The High Cost of War on Innocents

With the War on Terror continuing and Washington threatening to accelerate its war operations in Syria, monthly data from the United States Air Forces Central Command – Combined Air Operations Center is particularly pertinent.  This monthly report provides us with updated statistics for two ongoing conflicts; Operation Freedom’s Sentinel/Resolute Support and Operation Inherent Resolve.  Let’s look at each in turn followed by data that shows us how these and other military operations are impacting civilians living in these war zones.

Here is the data current to the end of January 2018 for Operation Freedom’s Sentinel/Resolute Support (OFS), the successor to Operation Enduring Freedom in Afghanistan which began on January 1, 2015:

What impact has the 17 years of conflict in Afghanistan had on the nation’s civilians?  According to UNAMA’s 2017 Annual Report, a total of 3,438 Afghani civilians were killed and 7,015 were injured throughout 2017, following a record-breaking year in which 11,434 civilians were killed or injured.

Here is a graphic from the United Nations Assistance Mission in Afghanistan (UNAMA) for end of 2017 showing how many Afghani civilians were killed and injured since 2009:

Here is a pie chart showing what caused this year’s civilian casualties so far:

Given that we are now in the 17th year of conflict in Afghanistan, it is interesting to see this in the quarterly report (Q3 2017) on Operation Freedom’s Sentinel by the Lead Inspector General for Overseas Contingency Operations:

On August 21, 2017, President Trump announced the broad parameters of a strategy for Afghanistan and South Asia. The President stated that the United States’ primary interest in Afghanistan continues to be preventing the nation from being a safe haven for terrorist organizations that threaten the United States and its allies. The President outlined five core pillars of U.S. strategy going forward:

• Enacting a conditions-based rather than time-based approach;

• Integrating “all instruments of American power—diplomatic, economic, and military—toward a successful outcome”;

• Requiring that Pakistan stop providing safe haven for terrorist organizations;

• Asking India to increase its already sizeable economic and development assistance in Afghanistan; and

• Expanding the rules of engagement to allow commanders in the field to “fully and swiftly [wage] battle against the enemy.”

President Trump stated that rather than nation building or using “American military might to construct democracies in faraway lands,” the United States will prioritize “killing terrorists.” The President added: “From now on, victory will have a clear definition: attacking our enemies, obliterating ISIS, crushing al Qaeda, preventing the Taliban from taking over Afghanistan, and stopping mass terror attacks against America before they emerge.”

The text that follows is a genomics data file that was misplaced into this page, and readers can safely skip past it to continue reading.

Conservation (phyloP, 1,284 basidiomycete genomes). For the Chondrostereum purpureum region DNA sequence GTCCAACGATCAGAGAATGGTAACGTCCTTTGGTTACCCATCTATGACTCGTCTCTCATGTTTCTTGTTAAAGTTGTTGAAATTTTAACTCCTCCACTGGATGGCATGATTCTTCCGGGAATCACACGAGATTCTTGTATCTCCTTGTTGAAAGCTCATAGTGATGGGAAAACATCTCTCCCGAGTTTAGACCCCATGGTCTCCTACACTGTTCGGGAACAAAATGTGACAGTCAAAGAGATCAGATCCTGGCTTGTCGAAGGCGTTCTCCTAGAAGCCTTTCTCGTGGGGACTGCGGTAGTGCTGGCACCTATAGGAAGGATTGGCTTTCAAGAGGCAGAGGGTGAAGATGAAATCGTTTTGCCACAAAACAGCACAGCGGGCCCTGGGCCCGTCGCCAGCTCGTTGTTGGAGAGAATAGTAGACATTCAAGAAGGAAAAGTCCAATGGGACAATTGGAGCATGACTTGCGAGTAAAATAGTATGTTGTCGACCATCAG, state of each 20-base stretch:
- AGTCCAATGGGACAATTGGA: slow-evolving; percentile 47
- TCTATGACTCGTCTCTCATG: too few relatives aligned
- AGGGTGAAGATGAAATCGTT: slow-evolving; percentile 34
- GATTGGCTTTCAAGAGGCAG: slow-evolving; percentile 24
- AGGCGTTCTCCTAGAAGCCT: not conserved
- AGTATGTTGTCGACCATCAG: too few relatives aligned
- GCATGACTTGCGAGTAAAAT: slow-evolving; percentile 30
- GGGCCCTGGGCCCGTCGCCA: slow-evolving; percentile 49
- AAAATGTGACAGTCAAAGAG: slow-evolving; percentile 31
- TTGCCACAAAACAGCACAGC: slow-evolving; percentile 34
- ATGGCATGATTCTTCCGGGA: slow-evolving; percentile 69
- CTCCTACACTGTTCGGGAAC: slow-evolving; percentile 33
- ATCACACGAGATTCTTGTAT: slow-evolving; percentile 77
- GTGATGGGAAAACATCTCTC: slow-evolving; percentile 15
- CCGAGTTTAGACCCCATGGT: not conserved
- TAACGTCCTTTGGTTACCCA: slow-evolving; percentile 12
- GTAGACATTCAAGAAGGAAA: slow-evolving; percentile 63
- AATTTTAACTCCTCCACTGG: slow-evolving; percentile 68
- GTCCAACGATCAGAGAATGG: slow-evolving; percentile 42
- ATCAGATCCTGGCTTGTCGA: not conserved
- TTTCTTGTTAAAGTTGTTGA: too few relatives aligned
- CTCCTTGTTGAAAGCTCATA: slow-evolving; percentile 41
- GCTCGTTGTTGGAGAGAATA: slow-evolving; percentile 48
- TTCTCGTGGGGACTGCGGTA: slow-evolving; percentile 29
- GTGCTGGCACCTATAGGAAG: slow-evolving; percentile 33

The President said that the United States would continue to support the Afghan military against the Taliban, but did not identify what would constitute an end of the war in Afghanistan. “Someday, after an effective military effort, perhaps it will be possible to have a political settlement that includes elements of the Taliban in Afghanistan. But nobody knows if or when that will ever happen,” the President said.” (my bold)

So much for tens of thousands of casualties and trillions of dollars worth of the War on Terror.

Here is the data current to the end of December 2017 for Operation Inherent Resolve, the current operations in Syria and Iraq against the Islamic State:

Notice the significant increase in the number of weapons released for calendar 2017 with year-over-year growth of 28.7 percent, hitting a new high of just under 40,000 weapons used.

If you want to get a sense of what these air attacks look like, here is an example from near Raqaa from March 2017:

What kind of impact has this had on Iraq’s civilian population.  Here, from Iraq Body Count, is a compilation fo the number of documented civilian deaths per month since the beginning of 2012:

Here is a table showing the monthly civilian deaths in Iraq since the beginning of Operation Iraqi Freedom in 2003:

The number of Iraqi civilians killed as a result of combat is still well in excess of 10,000 annually, 15 years after hostilities began.

From the Syrian Network for Human Rights, here is a graphic showing how many Syrian civilians were killed in 2017 and which groups were responsible:

 

As you can see from this data that is rarely covered by the mainstream media, war is very much alive and well and innocents are still dying at very high rates thanks to the endless War on Terror.    With Donald Trump threatening Syria with imminent war and the ongoing sabre-rattling against both Iran and North Korea, the innocent civilians living in these threatened regions are likely to find their plight pretty much ignored by the mainstream media as well as by Washington.  Stay tuned for Washington to take aim at Iran and North Korea.  While the global military-industrial complex enriches itself, civilians continue to pay with their lives.  

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